Sunday, June 5, 2011

On Post-Production

 Alla Bartoshchuk's amazing artwork for Markheim.

This month, Chatterbox will be releasing two diametrically opposite shows. The first, Markheim, is already available for streaming and download from our website. The second, our live performance of The Bremen Town Musicians, will be posted later in the month.

The differences are numerous. One show is dark and serious; one is light and fun. One was recorded in an intimate studio setting; one was recorded live, with audience interaction. And one of them definitely does not feature the song "I'm Just a Honkey-Tonk Donkey."

More to the point of today's post, however, The Bremen Town Musicians will be available within a month of its recording, whereas Markheim was recorded in April of 2010, more than a year ago. Why do some of our shows have extended post-production schedules, while others are turned around almost immediately?

It happens for a lot of reasons. One is the recording technique. Our live shows typically don't get much post-production. Everything has to be carefully set up on the front end, and whatever happens during the performance is generally what ends up on the site. (As a perfectionist, some of the flubs in our live shows drive me crazy. [Especially my own.] But it's also part of those shows' charm.) Because a lot of our live shows are mixed down to stereo as we're recording them -- as opposed to studio shows, where we can keep each performance separated onto its own audio track -- we don't have nearly as many editing options.

Now, to be clear, none of our shows get that much editing in post. We don't assemble our shows, e.g. taking lines from three different takes and cobbling them together. No matter the setting, all of our actors are always in the same room with one another, and the interaction you hear is genuine. Still, studio shows leave much more room for polishing. We'll go back and re-record flubbed lines, for instance, and cut out the flub in post. Not so with a live recording, where again, whatever happens -- happens.

That's one reason some shows take longer than others. Additionally, even after they're finished, shows like Markheim sometimes get held back to make room for shows that need to be posted on a schedule. Our Halloween and Christmas offerings are the most obvious examples. On Halloween night, we present our live performance on WKNO-FM. We like to post the performance to the website within a week or so of Halloween, when people are still in the mood for something scary. We also try to turn our Children's Theatre Festival shows around pretty quickly as well, in order to capitalize on the excitement from those who attended. Shows like Markheim (which is, admittedly, set on Christmas Day) are handy because they can be posted at any time of year.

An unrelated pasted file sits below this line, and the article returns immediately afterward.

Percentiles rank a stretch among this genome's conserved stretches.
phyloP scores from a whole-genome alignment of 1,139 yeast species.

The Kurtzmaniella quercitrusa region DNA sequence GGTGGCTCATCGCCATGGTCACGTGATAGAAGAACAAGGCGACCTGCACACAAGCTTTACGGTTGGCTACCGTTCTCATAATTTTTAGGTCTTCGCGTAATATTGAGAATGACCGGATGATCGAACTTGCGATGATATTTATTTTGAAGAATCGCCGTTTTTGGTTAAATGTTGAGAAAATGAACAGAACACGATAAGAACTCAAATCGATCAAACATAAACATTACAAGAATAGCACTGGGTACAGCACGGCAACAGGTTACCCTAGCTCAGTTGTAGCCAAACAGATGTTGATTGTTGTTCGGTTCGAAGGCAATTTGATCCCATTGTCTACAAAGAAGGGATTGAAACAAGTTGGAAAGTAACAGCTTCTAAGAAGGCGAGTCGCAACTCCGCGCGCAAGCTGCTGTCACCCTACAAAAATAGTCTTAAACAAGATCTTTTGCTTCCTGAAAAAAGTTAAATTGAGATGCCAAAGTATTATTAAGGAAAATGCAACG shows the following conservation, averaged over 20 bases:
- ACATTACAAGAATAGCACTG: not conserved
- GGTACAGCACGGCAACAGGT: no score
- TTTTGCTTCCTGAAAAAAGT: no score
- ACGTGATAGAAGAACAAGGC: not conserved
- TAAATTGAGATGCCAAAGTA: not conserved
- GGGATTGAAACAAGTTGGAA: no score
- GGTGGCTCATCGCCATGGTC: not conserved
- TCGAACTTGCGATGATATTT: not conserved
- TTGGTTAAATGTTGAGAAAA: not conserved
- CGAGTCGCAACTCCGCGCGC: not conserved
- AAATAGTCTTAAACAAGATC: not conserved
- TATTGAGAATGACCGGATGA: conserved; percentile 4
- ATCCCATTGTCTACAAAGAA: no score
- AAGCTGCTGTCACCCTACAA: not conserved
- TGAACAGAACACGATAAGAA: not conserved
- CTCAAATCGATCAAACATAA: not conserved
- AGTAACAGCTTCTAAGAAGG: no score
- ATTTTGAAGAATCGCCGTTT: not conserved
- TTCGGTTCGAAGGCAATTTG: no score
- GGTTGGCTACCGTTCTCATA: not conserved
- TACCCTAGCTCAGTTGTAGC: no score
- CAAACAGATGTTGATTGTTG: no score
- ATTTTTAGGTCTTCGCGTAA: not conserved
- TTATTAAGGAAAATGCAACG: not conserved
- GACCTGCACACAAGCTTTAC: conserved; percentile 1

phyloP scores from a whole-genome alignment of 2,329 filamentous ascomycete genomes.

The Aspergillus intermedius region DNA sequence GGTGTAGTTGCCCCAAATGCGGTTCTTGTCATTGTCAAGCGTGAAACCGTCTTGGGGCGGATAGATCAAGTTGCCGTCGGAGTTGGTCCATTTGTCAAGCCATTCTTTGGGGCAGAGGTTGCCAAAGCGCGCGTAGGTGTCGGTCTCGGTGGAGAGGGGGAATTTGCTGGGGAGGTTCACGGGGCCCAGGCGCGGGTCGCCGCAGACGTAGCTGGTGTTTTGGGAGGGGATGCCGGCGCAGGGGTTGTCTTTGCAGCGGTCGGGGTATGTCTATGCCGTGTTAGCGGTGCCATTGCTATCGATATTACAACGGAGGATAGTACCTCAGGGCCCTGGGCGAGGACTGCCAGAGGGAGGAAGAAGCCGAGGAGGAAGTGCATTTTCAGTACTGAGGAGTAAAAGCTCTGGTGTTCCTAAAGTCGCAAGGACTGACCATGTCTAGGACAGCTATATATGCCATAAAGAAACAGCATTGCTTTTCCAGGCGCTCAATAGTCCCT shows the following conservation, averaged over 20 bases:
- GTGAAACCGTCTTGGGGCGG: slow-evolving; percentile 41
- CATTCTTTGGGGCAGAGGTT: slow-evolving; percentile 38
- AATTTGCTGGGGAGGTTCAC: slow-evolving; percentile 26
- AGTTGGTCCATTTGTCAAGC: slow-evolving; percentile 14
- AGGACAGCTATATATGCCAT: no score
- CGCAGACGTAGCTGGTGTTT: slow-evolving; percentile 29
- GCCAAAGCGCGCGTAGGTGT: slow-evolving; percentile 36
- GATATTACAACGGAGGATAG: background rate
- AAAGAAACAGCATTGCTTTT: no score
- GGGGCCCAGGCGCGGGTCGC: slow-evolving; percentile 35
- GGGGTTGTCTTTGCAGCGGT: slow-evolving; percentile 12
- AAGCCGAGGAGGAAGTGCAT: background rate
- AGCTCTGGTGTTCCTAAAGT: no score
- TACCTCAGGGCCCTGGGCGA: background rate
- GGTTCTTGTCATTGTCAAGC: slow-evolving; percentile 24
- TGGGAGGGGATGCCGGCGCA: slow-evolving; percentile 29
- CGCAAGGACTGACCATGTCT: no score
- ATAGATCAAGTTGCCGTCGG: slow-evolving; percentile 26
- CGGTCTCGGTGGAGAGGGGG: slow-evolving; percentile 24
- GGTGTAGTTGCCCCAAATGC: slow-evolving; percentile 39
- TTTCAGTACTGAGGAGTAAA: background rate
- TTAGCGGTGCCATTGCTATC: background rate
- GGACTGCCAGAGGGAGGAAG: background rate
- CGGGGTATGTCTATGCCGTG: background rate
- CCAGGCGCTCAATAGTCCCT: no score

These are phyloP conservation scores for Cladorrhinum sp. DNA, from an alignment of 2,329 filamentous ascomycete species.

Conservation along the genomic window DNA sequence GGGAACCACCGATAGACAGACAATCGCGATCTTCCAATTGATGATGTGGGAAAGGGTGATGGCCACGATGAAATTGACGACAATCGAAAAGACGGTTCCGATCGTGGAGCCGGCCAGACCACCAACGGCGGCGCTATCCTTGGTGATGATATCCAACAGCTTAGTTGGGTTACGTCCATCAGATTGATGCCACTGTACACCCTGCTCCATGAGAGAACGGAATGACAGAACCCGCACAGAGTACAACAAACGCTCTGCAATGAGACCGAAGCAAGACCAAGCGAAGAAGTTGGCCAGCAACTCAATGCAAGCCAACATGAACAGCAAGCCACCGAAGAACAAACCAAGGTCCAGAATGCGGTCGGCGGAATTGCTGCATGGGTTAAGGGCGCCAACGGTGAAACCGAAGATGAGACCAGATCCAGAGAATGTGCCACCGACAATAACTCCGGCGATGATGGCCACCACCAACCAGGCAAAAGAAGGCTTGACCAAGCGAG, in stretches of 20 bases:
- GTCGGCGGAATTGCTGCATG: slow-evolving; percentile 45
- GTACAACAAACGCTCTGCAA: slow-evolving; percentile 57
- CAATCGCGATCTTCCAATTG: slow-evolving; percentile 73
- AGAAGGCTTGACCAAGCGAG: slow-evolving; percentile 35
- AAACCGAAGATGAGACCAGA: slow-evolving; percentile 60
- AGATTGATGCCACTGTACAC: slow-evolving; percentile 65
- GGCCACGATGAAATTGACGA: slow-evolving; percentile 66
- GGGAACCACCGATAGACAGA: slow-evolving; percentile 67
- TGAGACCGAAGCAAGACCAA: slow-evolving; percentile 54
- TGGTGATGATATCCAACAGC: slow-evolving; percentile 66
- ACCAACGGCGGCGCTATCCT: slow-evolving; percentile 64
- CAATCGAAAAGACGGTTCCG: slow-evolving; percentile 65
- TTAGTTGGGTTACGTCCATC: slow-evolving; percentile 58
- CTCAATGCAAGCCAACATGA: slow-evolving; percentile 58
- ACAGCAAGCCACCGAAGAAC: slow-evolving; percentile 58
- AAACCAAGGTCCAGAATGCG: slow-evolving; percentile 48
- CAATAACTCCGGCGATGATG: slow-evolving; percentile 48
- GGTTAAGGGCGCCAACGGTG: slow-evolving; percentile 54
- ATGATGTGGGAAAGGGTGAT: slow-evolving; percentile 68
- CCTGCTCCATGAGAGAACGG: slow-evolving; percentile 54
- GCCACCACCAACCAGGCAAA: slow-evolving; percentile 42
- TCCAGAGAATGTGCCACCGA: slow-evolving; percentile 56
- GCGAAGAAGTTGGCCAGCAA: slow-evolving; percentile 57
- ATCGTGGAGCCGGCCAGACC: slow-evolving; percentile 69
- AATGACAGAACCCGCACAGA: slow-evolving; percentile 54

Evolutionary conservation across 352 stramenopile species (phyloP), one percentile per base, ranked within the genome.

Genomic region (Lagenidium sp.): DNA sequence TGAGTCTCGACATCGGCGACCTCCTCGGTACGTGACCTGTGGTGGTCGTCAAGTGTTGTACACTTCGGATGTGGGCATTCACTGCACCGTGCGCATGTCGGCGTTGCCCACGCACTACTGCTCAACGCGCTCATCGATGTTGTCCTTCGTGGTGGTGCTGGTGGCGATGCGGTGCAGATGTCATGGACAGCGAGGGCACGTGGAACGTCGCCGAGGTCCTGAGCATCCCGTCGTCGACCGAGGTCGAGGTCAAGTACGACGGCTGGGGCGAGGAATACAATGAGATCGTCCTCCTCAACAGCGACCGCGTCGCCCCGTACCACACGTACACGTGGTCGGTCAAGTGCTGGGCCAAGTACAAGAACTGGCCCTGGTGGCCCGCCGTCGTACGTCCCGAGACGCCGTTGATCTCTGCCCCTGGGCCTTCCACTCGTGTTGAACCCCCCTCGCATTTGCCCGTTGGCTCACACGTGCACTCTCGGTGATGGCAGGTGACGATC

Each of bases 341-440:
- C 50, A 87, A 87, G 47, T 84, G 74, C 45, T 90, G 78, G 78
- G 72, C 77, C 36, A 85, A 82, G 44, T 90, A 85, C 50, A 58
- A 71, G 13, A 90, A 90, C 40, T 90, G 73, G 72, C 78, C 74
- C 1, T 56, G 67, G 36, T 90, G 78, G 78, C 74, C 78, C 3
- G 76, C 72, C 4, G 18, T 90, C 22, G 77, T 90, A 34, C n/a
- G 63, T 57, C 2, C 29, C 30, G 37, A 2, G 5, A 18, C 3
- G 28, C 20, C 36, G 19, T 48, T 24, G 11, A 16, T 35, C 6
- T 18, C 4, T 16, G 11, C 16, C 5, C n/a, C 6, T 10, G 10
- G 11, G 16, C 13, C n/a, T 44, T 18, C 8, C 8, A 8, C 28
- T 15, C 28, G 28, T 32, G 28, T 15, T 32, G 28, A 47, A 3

Finally, we're just darn busy. Our intrepid producers rarely finish recording a show before I'm recruiting them to record another. They also have jobs, lives, and gigs with other theaters. (The nerve!) So, projects sometimes get shelved because there's simply no time to work on them.

Since most of our fans don't know what we've got up our sleeves until it shows up on the site, the people who suffer the most from long post-production times are those involved in the shows. I've repeatedly assured our Markheim cast that there was nothing wrong with the show or their performances; the recording didn't require any major surgery. It just necessarily got put on the back burner as we renovated and opened our studio, presented a couple of live shows, and got caught up in the holidays. In the meantime, everyone got older, and some things changed, like Markheim lead actor Randal Cooper relocating to Nashville.

Part of what makes these recordings so powerful for me is that they're a snapshot of a particular moment in time -- a record of the people we were, and the people we were with. I think the Markheim cast will enjoy re-discovering this show and thinking back to the rehearsal and recording process last year. More poignantly, after the loss of wonderful people like Ralph Hatley and Laurie Cook McIntosh, having all these talents on record seems like an incredible gift.

So there's a little peek behind the curtain at the two shows you'll hear from us this June. Regardless of their differences, I sincerely hope you'll enjoy them both.

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